Robin Williams comforted Steven Spielberg during Schindler’s List shoot

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Spielberg’s hit family adventure movie Hook was a fantastic success. The movie claimed a staggering $300 million at the box office on just a $70 million budget. The film starred a legendary cast including Robin, Julia Roberts, Bob Hoskins and Dustin Hoffman. The shooting of this movie also started a long-lasting relationship between the director and the Jumanji star.

In 1993 Spielberg started adapting the horrifying events of the 1982 historical fiction book Schindler’s Ark into Schindler’s List. 

The film approached the subjects of the Nazis, concentration camps, murder and trauma very delicately, but it was a tough experience for the director.

Years after the film was released, Steven commented on why he wanted to explore such a distressing time period in cinema.

He said: “My primary purpose in making Schindler’s List was for education. The Holocaust had been treated as just a footnote in so many textbooks or not mentioned at all. Millions knew little if anything about it. Others tried to deny it happened at all.”

Steven found his own ways of coping with the events of the story during filming.

The director later revealed that, while shooting, he spoke to the actor to help him release his emotions.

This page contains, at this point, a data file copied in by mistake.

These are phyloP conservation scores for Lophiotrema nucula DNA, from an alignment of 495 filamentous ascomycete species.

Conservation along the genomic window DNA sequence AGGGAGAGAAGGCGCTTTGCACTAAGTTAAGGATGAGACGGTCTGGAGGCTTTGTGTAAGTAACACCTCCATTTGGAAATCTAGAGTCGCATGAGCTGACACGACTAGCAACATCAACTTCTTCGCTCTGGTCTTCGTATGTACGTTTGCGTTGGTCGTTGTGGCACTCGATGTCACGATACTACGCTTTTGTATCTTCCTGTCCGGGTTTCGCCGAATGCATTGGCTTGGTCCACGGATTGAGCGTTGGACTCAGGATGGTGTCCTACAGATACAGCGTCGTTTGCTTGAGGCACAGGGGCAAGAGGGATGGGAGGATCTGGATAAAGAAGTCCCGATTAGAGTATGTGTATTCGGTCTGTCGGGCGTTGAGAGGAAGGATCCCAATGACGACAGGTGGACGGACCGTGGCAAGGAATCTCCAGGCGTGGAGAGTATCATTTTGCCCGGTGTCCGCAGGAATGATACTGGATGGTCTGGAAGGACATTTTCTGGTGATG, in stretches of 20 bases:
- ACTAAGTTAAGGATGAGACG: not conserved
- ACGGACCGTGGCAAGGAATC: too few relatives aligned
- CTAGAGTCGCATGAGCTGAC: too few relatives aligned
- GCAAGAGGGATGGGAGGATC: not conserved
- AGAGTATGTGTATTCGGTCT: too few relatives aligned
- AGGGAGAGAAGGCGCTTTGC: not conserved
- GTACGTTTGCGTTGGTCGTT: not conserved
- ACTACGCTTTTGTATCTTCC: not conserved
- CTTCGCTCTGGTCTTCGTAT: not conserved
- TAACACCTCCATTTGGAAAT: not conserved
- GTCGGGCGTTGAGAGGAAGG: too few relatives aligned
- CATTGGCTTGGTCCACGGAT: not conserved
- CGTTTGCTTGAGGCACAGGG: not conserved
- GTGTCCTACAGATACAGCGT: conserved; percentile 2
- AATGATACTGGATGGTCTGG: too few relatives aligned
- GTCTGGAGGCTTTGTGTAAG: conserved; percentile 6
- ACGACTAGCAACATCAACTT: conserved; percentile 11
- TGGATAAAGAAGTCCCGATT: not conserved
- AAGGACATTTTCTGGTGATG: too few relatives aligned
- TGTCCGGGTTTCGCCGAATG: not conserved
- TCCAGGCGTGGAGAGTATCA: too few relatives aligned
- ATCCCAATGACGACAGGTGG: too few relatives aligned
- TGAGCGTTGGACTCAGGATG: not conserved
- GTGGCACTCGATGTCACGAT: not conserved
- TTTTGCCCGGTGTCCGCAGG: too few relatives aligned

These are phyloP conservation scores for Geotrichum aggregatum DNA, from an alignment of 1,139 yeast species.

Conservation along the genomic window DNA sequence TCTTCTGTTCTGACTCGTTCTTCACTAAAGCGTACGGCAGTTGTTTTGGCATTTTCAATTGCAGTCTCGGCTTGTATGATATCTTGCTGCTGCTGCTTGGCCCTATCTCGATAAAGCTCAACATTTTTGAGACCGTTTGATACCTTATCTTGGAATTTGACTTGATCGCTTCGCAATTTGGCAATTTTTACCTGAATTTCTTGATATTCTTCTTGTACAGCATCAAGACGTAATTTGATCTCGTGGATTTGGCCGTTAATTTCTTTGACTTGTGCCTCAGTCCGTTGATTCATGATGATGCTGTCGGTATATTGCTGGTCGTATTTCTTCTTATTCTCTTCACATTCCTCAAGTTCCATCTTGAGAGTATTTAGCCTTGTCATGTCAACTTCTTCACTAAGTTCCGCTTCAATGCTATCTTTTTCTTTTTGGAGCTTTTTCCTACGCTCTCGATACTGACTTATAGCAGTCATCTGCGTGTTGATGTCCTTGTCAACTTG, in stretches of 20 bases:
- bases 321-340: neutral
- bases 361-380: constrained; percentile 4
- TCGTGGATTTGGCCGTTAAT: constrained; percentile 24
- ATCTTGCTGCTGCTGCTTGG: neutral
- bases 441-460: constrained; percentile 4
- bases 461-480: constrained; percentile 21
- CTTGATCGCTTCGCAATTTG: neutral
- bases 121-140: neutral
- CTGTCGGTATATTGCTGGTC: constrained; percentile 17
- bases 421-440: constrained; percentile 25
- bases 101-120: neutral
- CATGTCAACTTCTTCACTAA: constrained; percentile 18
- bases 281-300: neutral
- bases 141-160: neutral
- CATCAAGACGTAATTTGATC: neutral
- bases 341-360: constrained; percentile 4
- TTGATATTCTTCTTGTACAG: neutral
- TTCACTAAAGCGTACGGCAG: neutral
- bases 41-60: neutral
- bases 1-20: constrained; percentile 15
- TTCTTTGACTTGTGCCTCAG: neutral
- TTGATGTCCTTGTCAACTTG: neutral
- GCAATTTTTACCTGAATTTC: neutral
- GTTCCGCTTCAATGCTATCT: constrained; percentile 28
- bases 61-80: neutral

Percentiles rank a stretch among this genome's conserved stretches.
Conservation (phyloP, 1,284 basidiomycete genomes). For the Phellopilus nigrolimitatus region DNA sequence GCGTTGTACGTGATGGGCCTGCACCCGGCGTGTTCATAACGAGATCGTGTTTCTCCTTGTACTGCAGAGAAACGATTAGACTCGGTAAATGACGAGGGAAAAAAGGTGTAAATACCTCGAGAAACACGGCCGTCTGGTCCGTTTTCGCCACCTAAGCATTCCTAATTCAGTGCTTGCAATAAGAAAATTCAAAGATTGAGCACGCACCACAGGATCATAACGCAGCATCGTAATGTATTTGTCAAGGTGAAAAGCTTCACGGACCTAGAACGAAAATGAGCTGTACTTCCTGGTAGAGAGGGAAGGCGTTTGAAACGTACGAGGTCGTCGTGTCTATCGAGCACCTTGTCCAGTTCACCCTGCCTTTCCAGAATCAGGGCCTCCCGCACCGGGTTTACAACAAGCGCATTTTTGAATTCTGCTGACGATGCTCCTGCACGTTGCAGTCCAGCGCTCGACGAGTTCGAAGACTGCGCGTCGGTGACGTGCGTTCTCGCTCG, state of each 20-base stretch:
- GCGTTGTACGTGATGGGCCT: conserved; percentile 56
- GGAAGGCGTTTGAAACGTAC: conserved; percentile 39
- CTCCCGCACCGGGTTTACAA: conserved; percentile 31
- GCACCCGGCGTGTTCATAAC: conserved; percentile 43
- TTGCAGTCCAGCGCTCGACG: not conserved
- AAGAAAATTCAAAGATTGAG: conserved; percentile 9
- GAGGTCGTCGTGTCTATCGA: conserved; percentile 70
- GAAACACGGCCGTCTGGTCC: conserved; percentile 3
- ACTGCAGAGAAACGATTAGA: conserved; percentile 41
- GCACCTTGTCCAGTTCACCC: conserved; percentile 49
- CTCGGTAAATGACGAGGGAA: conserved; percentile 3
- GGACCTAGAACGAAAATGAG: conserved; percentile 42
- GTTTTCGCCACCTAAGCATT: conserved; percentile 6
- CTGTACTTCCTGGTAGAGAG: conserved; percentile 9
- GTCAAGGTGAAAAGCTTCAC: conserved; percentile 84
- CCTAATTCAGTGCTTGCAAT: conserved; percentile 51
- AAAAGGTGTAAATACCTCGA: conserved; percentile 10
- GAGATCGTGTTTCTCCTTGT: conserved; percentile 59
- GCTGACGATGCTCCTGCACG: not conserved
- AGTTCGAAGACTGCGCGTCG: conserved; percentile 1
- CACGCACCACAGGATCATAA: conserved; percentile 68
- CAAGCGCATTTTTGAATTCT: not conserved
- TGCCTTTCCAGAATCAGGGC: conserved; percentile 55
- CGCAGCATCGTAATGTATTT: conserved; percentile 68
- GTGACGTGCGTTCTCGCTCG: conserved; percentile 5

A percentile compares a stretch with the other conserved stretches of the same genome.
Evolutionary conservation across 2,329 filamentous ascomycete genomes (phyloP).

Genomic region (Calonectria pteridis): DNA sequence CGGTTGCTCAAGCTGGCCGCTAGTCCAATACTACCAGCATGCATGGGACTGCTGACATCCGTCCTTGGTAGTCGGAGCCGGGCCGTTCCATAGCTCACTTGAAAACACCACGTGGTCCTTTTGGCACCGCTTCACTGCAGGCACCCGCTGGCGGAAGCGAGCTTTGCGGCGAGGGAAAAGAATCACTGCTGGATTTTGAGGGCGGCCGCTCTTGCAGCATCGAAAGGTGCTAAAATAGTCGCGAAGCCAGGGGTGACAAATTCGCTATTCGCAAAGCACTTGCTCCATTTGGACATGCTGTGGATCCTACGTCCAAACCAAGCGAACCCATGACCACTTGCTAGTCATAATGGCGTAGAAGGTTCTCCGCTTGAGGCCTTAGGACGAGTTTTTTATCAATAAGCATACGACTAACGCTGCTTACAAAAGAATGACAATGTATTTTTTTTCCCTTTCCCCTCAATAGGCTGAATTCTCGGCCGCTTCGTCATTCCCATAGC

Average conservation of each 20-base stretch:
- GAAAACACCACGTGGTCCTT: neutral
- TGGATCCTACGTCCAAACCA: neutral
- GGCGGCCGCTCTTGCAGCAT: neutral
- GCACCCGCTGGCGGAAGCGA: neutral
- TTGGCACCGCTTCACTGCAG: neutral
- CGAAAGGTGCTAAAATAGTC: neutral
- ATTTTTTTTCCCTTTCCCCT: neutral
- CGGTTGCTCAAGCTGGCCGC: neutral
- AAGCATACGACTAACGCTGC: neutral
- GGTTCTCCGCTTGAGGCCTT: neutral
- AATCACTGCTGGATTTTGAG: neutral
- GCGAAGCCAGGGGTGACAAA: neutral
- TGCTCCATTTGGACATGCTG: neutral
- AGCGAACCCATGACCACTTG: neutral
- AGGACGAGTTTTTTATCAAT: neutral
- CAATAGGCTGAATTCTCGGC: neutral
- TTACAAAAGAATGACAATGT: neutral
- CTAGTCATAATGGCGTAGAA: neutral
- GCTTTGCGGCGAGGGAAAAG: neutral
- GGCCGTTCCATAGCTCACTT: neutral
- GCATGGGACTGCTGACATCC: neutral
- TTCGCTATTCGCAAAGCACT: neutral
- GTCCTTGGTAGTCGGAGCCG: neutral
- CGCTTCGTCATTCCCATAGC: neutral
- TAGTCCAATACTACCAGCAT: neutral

He said: “Robin knew what I was going through, and once a week, Robin would call me on schedule and he would do 15 minutes of stand-up [comedy] on the phone.

“I would laugh hysterically because I had to release so much.”

Steven also explained the hilarious way Robin would end their weekly calls.

He said: “But the way Robin is on the telephone, he’d always hang up on the loudest, best laugh you’d give him.

“He’d never say goodbye, just hang up on the biggest laugh.”

The friends had a lot of fun working together, as demonstrated during a promotional interview for Hook wherein Robin interrupted Steven talking.

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Trailer for Mrs. Doubtfire starring Robin Williams

Steven was telling a journalist about his movie before Robin walked in and posed at the camera.

The actor then delved into an Elvis Presley impression while laughing with his director.

The director laughed: “This is the problem with shooting a movie with him! The laughing hurt in the sides, in the throat.”

He then continued: “When Robin was playing Peter Branning, the guy with no imagination, uptight, focussed on his work, he was at his funniest between shots.”

Steven went on: “Because he was the least comfortable playing that character when he began to evolve into the Pan, then he was able to express more through the character and less in between shots.”

Schindler’s List was a massive success at the box office, earning more than $321 million on a $22 million budget.

The film also won seven Academy Awards in 1994, including Best Picture, Best Director, Best Adapted Screenplay, Best Original Score, Best Film Editing Best Cinematography and Best Art Direction.

Schindler’s List is available to watch on Netflix now.

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